Carry on, my wayward son

Tony Alford and Autry Denson tried to mentor Greg Bryant. Perhaps Ernest Jones at ASA Miami College can give the talented running back the direction he needs.

This is a story about football prowess, a golden dream, unfulfilled potential and now, a father’s heartbreak.

As stunning as the news of Notre Dame junior-to-be running back Greg Bryant transferring to ASA Miami College in Florida was to Irish fans anticipating his enrollment for the fall semester, the news hit Greg Bryant, Sr. much harder.

For Bryant, Sr., who has been doing everything in his power to keep his son on the right track – which in his mind meant keeping his son at Notre Dame – word that the Irish running back had enrolled for school in his home state of Florida was a solid shot to the solar plexus that did more than knock the wind out of him.

It left him in despair.

“I guess at this point he’s not my little boy no more,” said Bryant, Sr. in a Wednesday evening interview with Irish Illustrated Editor Pete Sampson.

“I guess he’s making his own decisions, without any guidance. If that’s true, I wish him the best of luck. If it’s not true, I hope he comes to speak with me so I can do what’s best for my son.”

It’s been a constant battle for the father of the athletically-gifted, football-blessed running back out of American Heritage High School and Delray Beach, Fla. Convincing him that Notre Dame was in his best interest was a difficult sell.

But the letter-of-intent was signed in February of 2013, and in the process, the Irish had landed one of the top prep running backs in the country, along with Tarean Folston, another high-level Florida product.

Bryant, Sr. entrusted his son’s well being to Irish running backs coach Tony Alford, who was a tough-love mentor for the free-spirited Bryant. Alford did his part during the two seasons before moving on to Ohio State.

Where Alford left off, former Irish great and all-time leading rusher Autry Denson – tabbed by Brian Kelly to succeed Alford as running backs coach – picked up. Denson, who openly wears his spirituality on his sleeve, came at Bryant from a different perspective than Alford.

But no matter how hard Alford and Denson tried and what approach they took with Bryant, they couldn’t get through to him. Bryant had his own way of doing things on the football field, which didn’t mesh with the team-first attitude Kelly has fought so hard to engrain in his program.

There were flashes of brilliance, including a strong second-half performance against USC in the 2014 regular-season finale as well as 61-yard punt return against Louisville. But by the end of spring drills in mid-April, Bryant had fallen behind Folston and C.J. Prosise, who had moved over from receiver, on the running back depth chart.

Then came the four-game suspension for violation of team rules, followed in fairly short order by a season-long suspension for falling below the required grade-point-average to participate in athletics at Notre Dame.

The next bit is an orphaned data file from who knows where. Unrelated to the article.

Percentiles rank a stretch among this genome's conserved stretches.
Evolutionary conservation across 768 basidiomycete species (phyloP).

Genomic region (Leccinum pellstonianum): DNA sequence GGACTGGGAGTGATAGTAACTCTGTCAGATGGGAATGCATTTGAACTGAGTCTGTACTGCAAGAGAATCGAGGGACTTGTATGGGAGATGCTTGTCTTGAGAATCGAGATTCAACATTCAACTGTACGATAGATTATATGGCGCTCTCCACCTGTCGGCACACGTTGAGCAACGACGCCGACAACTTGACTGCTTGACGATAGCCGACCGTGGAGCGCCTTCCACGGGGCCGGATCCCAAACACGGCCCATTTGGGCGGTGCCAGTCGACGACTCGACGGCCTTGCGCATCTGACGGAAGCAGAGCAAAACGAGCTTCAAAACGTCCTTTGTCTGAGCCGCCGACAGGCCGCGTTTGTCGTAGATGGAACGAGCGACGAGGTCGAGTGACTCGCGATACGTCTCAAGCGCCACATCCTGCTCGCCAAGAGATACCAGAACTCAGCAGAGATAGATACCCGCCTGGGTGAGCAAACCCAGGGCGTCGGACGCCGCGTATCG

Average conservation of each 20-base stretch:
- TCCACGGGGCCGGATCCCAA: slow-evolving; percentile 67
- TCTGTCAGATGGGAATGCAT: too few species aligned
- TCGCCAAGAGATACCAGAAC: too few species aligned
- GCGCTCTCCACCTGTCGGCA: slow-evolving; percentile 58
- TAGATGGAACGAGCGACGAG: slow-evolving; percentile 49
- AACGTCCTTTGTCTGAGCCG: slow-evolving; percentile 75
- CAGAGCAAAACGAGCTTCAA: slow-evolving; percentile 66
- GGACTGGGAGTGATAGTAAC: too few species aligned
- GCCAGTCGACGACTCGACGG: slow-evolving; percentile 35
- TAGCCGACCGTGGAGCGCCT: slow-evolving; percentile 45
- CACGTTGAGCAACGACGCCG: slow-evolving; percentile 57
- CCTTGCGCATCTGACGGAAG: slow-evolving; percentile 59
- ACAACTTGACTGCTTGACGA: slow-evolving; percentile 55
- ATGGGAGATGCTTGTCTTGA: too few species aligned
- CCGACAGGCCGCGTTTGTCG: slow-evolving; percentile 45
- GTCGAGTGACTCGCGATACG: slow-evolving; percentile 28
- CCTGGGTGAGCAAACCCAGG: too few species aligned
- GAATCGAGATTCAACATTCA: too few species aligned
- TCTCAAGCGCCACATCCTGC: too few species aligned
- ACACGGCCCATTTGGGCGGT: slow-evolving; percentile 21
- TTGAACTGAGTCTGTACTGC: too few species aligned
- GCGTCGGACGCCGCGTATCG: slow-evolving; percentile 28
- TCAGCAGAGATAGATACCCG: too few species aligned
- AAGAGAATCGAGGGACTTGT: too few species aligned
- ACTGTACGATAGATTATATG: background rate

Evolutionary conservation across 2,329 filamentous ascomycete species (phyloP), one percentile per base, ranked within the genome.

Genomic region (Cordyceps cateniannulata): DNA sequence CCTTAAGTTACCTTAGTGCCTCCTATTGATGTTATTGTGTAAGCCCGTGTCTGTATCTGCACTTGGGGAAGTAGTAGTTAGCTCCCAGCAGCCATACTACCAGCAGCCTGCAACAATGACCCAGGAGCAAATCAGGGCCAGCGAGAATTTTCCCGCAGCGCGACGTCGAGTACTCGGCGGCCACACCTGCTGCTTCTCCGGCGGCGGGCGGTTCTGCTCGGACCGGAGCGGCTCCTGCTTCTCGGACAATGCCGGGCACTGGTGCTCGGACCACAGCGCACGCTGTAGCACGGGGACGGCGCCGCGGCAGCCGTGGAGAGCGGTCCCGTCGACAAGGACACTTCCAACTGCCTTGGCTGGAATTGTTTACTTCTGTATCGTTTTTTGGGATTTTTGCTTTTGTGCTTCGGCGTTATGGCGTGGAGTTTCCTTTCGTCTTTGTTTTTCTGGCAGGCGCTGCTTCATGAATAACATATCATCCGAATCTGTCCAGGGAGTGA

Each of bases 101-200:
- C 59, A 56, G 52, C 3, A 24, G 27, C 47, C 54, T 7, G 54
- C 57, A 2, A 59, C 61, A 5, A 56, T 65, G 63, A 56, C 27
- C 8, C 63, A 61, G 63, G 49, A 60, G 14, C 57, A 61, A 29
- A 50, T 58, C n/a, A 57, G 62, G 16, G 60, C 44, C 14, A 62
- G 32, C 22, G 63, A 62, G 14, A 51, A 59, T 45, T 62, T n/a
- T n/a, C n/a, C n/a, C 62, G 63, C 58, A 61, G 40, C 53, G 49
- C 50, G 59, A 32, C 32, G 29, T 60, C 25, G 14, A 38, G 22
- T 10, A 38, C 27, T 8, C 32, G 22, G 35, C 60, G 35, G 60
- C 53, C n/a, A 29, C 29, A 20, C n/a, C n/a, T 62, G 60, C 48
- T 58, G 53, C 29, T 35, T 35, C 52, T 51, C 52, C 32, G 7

Bryant, Sr. recently told Irish Illustrated that his son intended to enroll at Notre Dame for the fall semester in an attempt to get back into the University’s good graces academically. His son told him that himself. But it was a slippery slope from the outset.

Wednesday, Bryant, Sr. found out about his son’s enrollment at ASA Miami after it was revealed on Twitter. It was a devastating blow.

“If he did that, he did it on his own,” Bryant, Sr. said. “He did that behind my back. I haven’t talked to any of the coaches over there. No one has called me. If that’s how they do business, that’s how it’s done. Greg did it on his own.”

Ernest Jones is the coach at ASA Miami College. He’s one of Brian Kelly’s troops that he brought with him from Cincinnati to Notre Dame. Jones has bounced around since then, including a stop on Bob Diaco’s staff at Connecticut.

Jones, who ran into trouble at UConn when he invoked religious education as part of his coaching duties, may want to fine-tune how the Avengers handle their football business.

Announcing the news via an assistant tight end’s coach tweet – without speaking with Bryant, Sr. – is a low blow to a man who has fought valiantly to raise his son properly. Well-intentioned or not, it was a devastating way for Bryant, Sr. to learn the news and an unprofessional one at that.

But it’s the son who has caused the father his heartbreak. The odds of Greg Bryant returning to Notre Dame are now remote. It was difficult enough to keep Bryant focused on academics and being a good football teammate when he was at Notre Dame. Without that influence, a scenario of a young man sliding in another direction increases exponentially.

Perhaps the well-intentioned Jones will be able to get through to Bryant. If he does and Bryant enjoys success on the gridiron while resuscitating his academic positioning, perhaps he can parlay this opportunity into a return back to FCS or FBS football. He has the physical talent to play at the highest level of the game.

Bryant, Sr. just wants what’s best for his son, and since the day he led the charge to get his son admitted into Notre Dame, the notion has been that Notre Dame provided the best chance for him to be a success in life.

Football hasn’t worked out, and the concern now – particularly since the son made this decision without the father’s knowledge or approval – is that the son has gone rogue.

Many young people veer from the path. It’s tragic when a parent or a guardian is not there to help direct the route. Bryant, Sr. has been there every step of the way for his son, but he’s now helpless to his son’s decisions.

While the failure of Bryant to realize his football talent is a blow to Notre Dame football, it hits much closer to home than that. It’s pierced the heart of a father fearing for the well being of his son.


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